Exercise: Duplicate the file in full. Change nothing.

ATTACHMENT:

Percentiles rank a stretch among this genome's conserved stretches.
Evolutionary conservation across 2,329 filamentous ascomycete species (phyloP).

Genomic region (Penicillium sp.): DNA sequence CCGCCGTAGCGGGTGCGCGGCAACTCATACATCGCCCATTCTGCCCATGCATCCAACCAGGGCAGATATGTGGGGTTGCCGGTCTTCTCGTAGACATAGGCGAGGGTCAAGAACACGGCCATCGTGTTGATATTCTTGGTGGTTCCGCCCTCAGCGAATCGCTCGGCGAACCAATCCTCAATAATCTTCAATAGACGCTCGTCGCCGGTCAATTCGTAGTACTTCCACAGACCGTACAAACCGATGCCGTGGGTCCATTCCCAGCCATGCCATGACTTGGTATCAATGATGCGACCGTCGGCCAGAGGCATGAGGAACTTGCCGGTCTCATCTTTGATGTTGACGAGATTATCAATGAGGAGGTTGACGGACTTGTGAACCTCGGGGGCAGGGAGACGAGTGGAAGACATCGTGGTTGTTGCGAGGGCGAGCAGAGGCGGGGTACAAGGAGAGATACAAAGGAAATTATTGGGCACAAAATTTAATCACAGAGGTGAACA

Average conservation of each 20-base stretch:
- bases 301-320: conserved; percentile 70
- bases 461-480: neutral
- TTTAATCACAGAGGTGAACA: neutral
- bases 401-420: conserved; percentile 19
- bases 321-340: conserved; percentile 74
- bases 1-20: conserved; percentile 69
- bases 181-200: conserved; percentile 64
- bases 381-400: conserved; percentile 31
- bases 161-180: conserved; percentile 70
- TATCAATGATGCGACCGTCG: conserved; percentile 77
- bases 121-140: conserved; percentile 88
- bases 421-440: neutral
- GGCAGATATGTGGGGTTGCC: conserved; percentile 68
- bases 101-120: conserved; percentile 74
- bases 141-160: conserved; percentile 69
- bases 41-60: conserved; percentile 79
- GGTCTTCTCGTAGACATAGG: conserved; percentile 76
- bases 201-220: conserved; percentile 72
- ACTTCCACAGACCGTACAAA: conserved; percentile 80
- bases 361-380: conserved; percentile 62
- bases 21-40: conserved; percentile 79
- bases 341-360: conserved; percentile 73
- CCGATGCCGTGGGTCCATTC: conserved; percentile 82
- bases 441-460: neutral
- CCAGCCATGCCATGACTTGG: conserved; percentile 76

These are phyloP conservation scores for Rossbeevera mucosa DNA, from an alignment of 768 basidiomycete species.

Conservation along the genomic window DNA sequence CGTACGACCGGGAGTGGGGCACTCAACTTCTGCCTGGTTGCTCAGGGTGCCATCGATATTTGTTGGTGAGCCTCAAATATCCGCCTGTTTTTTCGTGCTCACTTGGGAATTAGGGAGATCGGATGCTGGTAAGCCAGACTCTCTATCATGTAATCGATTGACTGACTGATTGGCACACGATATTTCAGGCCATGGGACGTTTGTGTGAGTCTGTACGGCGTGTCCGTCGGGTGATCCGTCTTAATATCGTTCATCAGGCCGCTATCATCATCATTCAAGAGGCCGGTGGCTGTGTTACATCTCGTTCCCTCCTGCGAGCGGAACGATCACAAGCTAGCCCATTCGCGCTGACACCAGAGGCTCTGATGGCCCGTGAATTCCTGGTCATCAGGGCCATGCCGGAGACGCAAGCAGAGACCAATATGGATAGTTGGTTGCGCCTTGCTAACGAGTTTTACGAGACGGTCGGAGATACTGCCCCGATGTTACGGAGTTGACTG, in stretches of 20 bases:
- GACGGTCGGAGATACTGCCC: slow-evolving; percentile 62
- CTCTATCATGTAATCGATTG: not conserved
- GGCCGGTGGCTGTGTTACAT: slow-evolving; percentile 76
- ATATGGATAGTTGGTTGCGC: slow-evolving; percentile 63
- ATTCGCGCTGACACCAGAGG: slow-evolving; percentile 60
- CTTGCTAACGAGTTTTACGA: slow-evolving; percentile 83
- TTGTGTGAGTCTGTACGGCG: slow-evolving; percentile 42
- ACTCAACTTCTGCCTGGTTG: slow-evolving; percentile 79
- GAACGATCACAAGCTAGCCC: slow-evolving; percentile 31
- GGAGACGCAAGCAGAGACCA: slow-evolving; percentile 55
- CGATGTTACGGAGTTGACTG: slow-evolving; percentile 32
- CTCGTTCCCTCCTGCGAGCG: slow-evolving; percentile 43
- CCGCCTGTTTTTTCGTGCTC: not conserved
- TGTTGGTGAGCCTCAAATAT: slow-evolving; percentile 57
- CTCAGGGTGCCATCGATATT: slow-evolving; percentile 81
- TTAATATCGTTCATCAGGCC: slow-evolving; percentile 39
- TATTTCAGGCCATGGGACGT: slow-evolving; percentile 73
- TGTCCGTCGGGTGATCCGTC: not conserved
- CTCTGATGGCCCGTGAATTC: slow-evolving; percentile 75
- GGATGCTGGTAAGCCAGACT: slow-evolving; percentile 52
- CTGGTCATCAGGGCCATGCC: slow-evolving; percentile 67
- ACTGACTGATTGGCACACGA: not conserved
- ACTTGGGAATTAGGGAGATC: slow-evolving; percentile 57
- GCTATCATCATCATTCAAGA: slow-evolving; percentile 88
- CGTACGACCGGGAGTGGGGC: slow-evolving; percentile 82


Percentiles rank a stretch among this genome's conserved stretches.
Evolutionary conservation across 2,329 filamentous ascomycete species (phyloP).

Genomic region (Penicillium sp.): DNA sequence CCGCCGTAGCGGGTGCGCGGCAACTCATACATCGCCCATTCTGCCCATGCATCCAACCAGGGCAGATATGTGGGGTTGCCGGTCTTCTCGTAGACATAGGCGAGGGTCAAGAACACGGCCATCGTGTTGATATTCTTGGTGGTTCCGCCCTCAGCGAATCGCTCGGCGAACCAATCCTCAATAATCTTCAATAGACGCTCGTCGCCGGTCAATTCGTAGTACTTCCACAGACCGTACAAACCGATGCCGTGGGTCCATTCCCAGCCATGCCATGACTTGGTATCAATGATGCGACCGTCGGCCAGAGGCATGAGGAACTTGCCGGTCTCATCTTTGATGTTGACGAGATTATCAATGAGGAGGTTGACGGACTTGTGAACCTCGGGGGCAGGGAGACGAGTGGAAGACATCGTGGTTGTTGCGAGGGCGAGCAGAGGCGGGGTACAAGGAGAGATACAAAGGAAATTATTGGGCACAAAATTTAATCACAGAGGTGAACA

Average conservation of each 20-base stretch:
- bases 301-320: conserved; percentile 70
- bases 461-480: neutral
- TTTAATCACAGAGGTGAACA: neutral
- bases 401-420: conserved; percentile 19
- bases 321-340: conserved; percentile 74
- bases 1-20: conserved; percentile 69
- bases 181-200: conserved; percentile 64
- bases 381-400: conserved; percentile 31
- bases 161-180: conserved; percentile 70
- TATCAATGATGCGACCGTCG: conserved; percentile 77
- bases 121-140: conserved; percentile 88
- bases 421-440: neutral
- GGCAGATATGTGGGGTTGCC: conserved; percentile 68
- bases 101-120: conserved; percentile 74
- bases 141-160: conserved; percentile 69
- bases 41-60: conserved; percentile 79
- GGTCTTCTCGTAGACATAGG: conserved; percentile 76
- bases 201-220: conserved; percentile 72
- ACTTCCACAGACCGTACAAA: conserved; percentile 80
- bases 361-380: conserved; percentile 62
- bases 21-40: conserved; percentile 79
- bases 341-360: conserved; percentile 73
- CCGATGCCGTGGGTCCATTC: conserved; percentile 82
- bases 441-460: neutral
- CCAGCCATGCCATGACTTGG: conserved; percentile 76

These are phyloP conservation scores for Rossbeevera mucosa DNA, from an alignment of 768 basidiomycete species.

Conservation along the genomic window DNA sequence CGTACGACCGGGAGTGGGGCACTCAACTTCTGCCTGGTTGCTCAGGGTGCCATCGATATTTGTTGGTGAGCCTCAAATATCCGCCTGTTTTTTCGTGCTCACTTGGGAATTAGGGAGATCGGATGCTGGTAAGCCAGACTCTCTATCATGTAATCGATTGACTGACTGATTGGCACACGATATTTCAGGCCATGGGACGTTTGTGTGAGTCTGTACGGCGTGTCCGTCGGGTGATCCGTCTTAATATCGTTCATCAGGCCGCTATCATCATCATTCAAGAGGCCGGTGGCTGTGTTACATCTCGTTCCCTCCTGCGAGCGGAACGATCACAAGCTAGCCCATTCGCGCTGACACCAGAGGCTCTGATGGCCCGTGAATTCCTGGTCATCAGGGCCATGCCGGAGACGCAAGCAGAGACCAATATGGATAGTTGGTTGCGCCTTGCTAACGAGTTTTACGAGACGGTCGGAGATACTGCCCCGATGTTACGGAGTTGACTG, in stretches of 20 bases:
- GACGGTCGGAGATACTGCCC: slow-evolving; percentile 62
- CTCTATCATGTAATCGATTG: not conserved
- GGCCGGTGGCTGTGTTACAT: slow-evolving; percentile 76
- ATATGGATAGTTGGTTGCGC: slow-evolving; percentile 63
- ATTCGCGCTGACACCAGAGG: slow-evolving; percentile 60
- CTTGCTAACGAGTTTTACGA: slow-evolving; percentile 83
- TTGTGTGAGTCTGTACGGCG: slow-evolving; percentile 42
- ACTCAACTTCTGCCTGGTTG: slow-evolving; percentile 79
- GAACGATCACAAGCTAGCCC: slow-evolving; percentile 31
- GGAGACGCAAGCAGAGACCA: slow-evolving; percentile 55
- CGATGTTACGGAGTTGACTG: slow-evolving; percentile 32
- CTCGTTCCCTCCTGCGAGCG: slow-evolving; percentile 43
- CCGCCTGTTTTTTCGTGCTC: not conserved
- TGTTGGTGAGCCTCAAATAT: slow-evolving; percentile 57
- CTCAGGGTGCCATCGATATT: slow-evolving; percentile 81
- TTAATATCGTTCATCAGGCC: slow-evolving; percentile 39
- TATTTCAGGCCATGGGACGT: slow-evolving; percentile 73
- TGTCCGTCGGGTGATCCGTC: not conserved
- CTCTGATGGCCCGTGAATTC: slow-evolving; percentile 75
- GGATGCTGGTAAGCCAGACT: slow-evolving; percentile 52
- CTGGTCATCAGGGCCATGCC: slow-evolving; percentile 67
- ACTGACTGATTGGCACACGA: not conserved
- ACTTGGGAATTAGGGAGATC: slow-evolving; percentile 57
- GCTATCATCATCATTCAAGA: slow-evolving; percentile 88
- CGTACGACCGGGAGTGGGGC: slow-evolving; percentile 82